How a second-generation immigrant conquered Broadway as one of America's Founding Fathers.

The young man fixing his puffy shirt is Okieriete "Oak" Onaodowan, 28, one of the stars of "Hamilton."

"What time is it? Showtime!" Well, almost. All GIFs via Upworthy/YouTube.


"Hamilton" is a hip-hop-infused Broadway musical about the life of American's first Treasury secretary, Alexander Hamilton. In Act One, Onaodowan plays tailor-turned-spy Hercules Mulligan. In Act Two, he transforms into the father of the Constitution and eventual fourth president, James Madison.

He sat down with Upworthy to talk about his background and what makes "Hamilton" such a success.

The show is a critical and box office darling, already selling over $70 million in tickets for shows through next January. But it's more than that, and stars like Onaodowan have everything to do with it.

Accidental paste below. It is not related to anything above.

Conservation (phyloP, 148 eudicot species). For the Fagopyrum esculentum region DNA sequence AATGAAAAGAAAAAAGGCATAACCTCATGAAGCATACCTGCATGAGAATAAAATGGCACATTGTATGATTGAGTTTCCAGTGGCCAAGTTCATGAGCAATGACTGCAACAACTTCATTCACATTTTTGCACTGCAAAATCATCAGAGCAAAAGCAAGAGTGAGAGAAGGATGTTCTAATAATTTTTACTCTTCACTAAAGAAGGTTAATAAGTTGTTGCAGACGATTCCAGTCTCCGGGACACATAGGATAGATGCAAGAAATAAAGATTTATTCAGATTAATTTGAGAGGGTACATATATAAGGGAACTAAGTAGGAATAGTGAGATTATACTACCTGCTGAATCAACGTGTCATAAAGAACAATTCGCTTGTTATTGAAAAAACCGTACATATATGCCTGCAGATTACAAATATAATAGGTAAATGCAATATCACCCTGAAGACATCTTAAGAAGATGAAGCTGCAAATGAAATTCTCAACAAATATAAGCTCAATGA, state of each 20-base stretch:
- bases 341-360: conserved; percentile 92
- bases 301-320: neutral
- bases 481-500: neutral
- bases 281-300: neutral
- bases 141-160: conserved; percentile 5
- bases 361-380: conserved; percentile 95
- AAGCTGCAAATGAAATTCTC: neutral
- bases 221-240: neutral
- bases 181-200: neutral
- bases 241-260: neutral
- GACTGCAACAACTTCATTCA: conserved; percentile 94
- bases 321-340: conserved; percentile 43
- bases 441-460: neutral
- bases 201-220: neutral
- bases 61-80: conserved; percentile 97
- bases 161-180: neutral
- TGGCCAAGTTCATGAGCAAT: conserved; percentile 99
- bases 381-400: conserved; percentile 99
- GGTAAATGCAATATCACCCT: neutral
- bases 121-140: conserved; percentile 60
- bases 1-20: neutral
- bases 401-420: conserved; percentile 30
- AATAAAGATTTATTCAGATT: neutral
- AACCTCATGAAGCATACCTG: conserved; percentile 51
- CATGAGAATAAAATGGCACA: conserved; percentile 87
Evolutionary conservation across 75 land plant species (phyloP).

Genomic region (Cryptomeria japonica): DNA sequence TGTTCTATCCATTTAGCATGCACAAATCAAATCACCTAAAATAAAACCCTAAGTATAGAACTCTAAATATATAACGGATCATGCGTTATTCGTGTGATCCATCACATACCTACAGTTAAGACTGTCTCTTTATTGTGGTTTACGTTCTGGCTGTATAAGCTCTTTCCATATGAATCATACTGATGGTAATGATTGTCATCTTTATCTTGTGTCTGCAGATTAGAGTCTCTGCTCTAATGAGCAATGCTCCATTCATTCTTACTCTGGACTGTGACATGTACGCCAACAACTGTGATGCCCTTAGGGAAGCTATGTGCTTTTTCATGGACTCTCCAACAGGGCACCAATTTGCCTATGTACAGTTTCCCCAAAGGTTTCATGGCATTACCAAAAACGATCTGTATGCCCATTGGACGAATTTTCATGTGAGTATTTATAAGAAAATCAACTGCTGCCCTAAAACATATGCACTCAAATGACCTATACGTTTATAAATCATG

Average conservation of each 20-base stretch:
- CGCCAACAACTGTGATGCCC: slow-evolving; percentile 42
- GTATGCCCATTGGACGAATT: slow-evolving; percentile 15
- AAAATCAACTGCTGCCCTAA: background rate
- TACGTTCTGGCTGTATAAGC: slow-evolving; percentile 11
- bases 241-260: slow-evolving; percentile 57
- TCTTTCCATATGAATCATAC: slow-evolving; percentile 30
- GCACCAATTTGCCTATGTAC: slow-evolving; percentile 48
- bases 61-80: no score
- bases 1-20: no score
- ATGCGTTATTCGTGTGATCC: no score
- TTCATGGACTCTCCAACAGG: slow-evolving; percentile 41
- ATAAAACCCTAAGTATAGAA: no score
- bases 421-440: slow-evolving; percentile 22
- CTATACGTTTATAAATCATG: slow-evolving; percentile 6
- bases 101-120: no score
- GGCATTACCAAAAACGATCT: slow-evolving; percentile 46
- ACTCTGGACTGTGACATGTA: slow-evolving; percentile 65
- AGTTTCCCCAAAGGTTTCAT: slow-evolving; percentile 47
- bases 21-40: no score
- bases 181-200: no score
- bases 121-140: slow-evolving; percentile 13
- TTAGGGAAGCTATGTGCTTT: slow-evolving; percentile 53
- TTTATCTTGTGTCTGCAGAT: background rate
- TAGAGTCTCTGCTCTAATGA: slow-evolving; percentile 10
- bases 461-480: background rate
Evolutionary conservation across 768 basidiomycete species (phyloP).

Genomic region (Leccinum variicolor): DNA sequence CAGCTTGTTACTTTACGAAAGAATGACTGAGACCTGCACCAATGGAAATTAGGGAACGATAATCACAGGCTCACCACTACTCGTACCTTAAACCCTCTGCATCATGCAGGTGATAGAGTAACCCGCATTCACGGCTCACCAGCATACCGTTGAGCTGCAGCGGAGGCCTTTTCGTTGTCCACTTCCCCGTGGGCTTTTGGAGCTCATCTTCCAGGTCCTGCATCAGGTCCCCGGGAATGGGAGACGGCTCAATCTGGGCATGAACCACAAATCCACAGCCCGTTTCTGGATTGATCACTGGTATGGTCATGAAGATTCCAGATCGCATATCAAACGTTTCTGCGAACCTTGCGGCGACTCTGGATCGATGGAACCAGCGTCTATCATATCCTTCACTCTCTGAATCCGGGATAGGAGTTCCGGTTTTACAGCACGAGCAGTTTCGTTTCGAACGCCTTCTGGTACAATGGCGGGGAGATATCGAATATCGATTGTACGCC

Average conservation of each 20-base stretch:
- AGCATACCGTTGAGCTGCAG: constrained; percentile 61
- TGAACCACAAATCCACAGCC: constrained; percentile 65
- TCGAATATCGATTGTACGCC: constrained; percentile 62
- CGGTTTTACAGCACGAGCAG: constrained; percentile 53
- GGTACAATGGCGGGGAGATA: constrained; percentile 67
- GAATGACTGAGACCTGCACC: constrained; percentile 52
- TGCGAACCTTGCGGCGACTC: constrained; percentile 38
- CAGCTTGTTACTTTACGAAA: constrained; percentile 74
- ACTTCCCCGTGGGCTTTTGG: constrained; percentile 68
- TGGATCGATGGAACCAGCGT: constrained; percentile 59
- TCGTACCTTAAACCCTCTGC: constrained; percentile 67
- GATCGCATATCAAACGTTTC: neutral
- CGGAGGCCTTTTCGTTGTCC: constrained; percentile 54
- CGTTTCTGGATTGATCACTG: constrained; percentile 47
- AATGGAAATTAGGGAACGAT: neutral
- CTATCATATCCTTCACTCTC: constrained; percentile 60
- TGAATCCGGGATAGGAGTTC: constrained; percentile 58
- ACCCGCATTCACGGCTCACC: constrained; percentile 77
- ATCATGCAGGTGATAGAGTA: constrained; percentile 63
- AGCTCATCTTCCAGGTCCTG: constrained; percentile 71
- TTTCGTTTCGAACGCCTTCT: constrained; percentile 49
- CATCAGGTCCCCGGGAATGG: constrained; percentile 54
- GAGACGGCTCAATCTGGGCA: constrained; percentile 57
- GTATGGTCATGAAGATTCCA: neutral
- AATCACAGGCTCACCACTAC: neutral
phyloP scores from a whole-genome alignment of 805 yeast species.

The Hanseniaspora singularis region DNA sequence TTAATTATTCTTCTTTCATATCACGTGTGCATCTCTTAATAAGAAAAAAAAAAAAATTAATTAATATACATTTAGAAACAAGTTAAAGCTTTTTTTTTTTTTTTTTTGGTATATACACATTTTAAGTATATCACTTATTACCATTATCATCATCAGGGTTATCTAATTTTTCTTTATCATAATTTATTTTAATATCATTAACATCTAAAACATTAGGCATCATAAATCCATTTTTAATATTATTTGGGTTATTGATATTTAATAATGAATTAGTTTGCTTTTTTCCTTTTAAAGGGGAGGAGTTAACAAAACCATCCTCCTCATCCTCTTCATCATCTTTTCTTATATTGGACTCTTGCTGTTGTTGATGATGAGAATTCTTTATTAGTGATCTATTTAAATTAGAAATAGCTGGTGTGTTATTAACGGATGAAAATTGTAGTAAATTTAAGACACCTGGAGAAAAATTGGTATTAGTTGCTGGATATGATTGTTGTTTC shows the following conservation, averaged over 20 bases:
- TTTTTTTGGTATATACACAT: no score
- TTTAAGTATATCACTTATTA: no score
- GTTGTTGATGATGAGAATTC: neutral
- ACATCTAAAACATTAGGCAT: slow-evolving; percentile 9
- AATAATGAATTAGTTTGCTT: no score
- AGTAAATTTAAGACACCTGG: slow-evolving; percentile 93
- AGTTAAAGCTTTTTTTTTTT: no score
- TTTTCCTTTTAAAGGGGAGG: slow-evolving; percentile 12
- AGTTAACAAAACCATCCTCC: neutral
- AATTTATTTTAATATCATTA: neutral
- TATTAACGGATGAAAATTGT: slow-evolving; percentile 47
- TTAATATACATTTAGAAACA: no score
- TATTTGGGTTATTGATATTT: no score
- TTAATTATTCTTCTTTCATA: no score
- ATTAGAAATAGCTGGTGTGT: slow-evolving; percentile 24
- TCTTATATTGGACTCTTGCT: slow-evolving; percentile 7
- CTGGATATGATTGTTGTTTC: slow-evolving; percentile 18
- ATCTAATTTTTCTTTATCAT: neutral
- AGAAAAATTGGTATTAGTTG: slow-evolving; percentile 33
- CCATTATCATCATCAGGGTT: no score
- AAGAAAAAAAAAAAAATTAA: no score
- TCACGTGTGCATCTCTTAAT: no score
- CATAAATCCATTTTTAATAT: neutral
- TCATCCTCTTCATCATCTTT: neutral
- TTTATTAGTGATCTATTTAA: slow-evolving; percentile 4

Watch Oak's interview and scroll down to see why this show is so special.

Did Oak, a first-generation Nigerian-American, ever think he'd play a Founding Father?

The short answer:

Please elaborate for us, Oak.

And for good reason. His parents both hail from Nigeria and settled in New Jersey. Oak was born in Newark, raised in East Orange and West Orange. Since his parents didn't have a strong grasp on American pop culture, Oak picked it up on his own and with help from friends. Before long, he found his place on stage and was performing in local and regional productions as a poet and actor.

Soon he landed on Broadway, performing in "Rocky" and "Cyrano." Huge wins for any young actor.

But a starring role as a former president? Even Oak couldn't have imagined that.

Instead of casting white actors for the roles of the Founding Fathers, "Hamilton" creator Lin-Manuel Miranda sought a diverse group of actors and musicians to take on the challenge of bringing these historic figures to life.